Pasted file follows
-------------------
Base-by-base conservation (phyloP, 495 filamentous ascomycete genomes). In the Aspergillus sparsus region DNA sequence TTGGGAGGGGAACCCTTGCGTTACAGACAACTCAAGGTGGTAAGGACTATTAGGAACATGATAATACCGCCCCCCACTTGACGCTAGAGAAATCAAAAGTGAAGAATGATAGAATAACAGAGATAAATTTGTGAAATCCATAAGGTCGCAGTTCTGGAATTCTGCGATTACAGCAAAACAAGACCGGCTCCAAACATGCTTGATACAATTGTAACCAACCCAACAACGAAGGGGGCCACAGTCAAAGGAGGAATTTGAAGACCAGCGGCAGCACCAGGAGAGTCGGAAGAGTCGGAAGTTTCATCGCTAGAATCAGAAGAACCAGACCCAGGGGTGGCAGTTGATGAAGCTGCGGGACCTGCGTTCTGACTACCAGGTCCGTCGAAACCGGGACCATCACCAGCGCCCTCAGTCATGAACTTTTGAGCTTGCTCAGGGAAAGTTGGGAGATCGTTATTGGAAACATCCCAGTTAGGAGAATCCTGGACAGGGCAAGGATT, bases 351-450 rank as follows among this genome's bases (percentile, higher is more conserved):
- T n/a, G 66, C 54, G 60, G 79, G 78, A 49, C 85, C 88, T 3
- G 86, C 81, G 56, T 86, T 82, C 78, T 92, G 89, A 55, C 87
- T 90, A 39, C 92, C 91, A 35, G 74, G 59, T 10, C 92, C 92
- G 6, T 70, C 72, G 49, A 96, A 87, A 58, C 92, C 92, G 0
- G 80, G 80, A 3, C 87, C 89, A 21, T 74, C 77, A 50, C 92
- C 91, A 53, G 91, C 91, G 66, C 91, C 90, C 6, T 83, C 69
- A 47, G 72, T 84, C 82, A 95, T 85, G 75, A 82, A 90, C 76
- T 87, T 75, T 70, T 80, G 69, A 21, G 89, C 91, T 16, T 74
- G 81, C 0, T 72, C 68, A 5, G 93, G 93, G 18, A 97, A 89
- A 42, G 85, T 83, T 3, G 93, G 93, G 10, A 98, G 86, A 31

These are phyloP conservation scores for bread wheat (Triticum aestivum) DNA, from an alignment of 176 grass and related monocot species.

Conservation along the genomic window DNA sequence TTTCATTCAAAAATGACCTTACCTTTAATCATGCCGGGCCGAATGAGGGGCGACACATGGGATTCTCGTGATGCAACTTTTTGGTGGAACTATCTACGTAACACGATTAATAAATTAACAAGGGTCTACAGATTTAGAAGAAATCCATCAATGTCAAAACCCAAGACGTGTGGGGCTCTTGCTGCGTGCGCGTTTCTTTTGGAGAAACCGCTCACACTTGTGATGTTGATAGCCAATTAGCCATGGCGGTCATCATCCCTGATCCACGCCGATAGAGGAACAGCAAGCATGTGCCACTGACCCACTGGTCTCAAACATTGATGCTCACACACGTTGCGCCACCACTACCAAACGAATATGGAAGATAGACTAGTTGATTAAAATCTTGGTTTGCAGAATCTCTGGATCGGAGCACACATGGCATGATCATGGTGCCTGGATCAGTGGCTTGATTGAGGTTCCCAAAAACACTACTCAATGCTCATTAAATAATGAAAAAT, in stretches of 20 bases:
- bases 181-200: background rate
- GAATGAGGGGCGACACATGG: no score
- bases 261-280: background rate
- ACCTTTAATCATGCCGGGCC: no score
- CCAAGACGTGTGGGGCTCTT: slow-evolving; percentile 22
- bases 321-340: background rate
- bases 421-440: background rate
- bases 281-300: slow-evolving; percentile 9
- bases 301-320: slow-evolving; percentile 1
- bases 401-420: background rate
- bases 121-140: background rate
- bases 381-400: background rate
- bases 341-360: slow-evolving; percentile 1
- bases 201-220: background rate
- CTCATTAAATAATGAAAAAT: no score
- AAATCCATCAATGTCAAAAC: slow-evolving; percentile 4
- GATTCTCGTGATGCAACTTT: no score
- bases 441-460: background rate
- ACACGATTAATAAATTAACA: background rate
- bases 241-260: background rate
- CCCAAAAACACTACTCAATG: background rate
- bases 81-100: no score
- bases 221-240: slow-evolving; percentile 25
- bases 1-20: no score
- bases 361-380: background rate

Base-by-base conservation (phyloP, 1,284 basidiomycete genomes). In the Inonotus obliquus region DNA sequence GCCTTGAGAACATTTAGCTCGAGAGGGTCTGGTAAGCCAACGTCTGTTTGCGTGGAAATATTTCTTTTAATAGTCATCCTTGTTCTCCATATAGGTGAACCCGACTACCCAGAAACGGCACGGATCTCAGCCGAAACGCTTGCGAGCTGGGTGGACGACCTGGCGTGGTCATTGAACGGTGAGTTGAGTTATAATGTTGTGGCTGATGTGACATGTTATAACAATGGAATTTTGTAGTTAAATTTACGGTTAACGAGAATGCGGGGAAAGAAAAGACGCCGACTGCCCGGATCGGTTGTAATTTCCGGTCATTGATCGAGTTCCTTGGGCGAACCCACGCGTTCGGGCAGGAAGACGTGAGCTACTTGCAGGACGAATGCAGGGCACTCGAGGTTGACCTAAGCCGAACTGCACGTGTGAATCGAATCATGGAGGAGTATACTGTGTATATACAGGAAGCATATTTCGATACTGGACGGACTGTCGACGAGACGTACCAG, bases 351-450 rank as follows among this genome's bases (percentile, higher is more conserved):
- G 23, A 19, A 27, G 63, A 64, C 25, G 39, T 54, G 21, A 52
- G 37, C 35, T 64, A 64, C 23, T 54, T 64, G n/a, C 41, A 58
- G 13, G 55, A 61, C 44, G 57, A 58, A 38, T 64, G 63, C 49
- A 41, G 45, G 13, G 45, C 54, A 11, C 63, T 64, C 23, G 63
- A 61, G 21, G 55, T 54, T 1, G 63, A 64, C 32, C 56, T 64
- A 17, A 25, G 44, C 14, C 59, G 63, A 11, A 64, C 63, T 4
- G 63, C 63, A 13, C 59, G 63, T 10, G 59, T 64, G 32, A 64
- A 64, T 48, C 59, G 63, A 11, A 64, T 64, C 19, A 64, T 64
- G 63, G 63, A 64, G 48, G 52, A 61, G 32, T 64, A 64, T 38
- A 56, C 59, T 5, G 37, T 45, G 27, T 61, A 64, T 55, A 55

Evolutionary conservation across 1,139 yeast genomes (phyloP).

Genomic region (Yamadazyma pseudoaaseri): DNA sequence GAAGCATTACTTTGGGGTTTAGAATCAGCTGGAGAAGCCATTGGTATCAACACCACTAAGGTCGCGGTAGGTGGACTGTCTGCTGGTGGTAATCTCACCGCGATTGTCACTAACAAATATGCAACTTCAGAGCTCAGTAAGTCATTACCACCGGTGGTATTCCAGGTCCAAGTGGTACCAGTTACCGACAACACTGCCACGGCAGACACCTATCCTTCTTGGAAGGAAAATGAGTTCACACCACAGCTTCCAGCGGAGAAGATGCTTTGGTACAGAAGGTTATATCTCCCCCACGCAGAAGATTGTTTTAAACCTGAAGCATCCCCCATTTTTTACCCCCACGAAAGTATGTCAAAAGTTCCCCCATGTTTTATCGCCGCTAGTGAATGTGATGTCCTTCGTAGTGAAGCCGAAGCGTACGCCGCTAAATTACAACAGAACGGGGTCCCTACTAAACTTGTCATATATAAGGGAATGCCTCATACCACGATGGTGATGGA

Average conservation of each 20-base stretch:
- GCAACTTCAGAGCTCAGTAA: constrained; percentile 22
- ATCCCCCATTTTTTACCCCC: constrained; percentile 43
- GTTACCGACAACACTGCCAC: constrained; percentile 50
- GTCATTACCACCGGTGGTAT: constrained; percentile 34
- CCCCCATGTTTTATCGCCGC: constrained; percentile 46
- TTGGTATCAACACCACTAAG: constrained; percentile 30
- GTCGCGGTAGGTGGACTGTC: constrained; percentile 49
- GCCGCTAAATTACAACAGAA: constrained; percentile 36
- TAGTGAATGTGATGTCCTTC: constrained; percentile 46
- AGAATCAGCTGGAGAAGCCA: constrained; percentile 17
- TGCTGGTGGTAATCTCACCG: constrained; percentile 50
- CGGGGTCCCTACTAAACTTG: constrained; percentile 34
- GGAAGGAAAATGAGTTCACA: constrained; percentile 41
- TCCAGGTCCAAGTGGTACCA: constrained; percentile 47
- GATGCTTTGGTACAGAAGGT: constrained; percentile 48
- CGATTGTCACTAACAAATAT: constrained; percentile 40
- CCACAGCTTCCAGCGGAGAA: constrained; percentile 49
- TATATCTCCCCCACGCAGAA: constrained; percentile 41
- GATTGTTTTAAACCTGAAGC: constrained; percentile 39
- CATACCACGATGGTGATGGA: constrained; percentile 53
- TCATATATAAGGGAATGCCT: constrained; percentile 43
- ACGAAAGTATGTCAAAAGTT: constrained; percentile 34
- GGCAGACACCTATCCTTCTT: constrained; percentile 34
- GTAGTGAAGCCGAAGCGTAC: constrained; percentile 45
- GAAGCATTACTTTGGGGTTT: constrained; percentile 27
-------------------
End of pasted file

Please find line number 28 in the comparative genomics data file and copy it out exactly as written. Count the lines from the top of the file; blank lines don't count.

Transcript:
- CTCATTAAATAATGAAAAAT: no score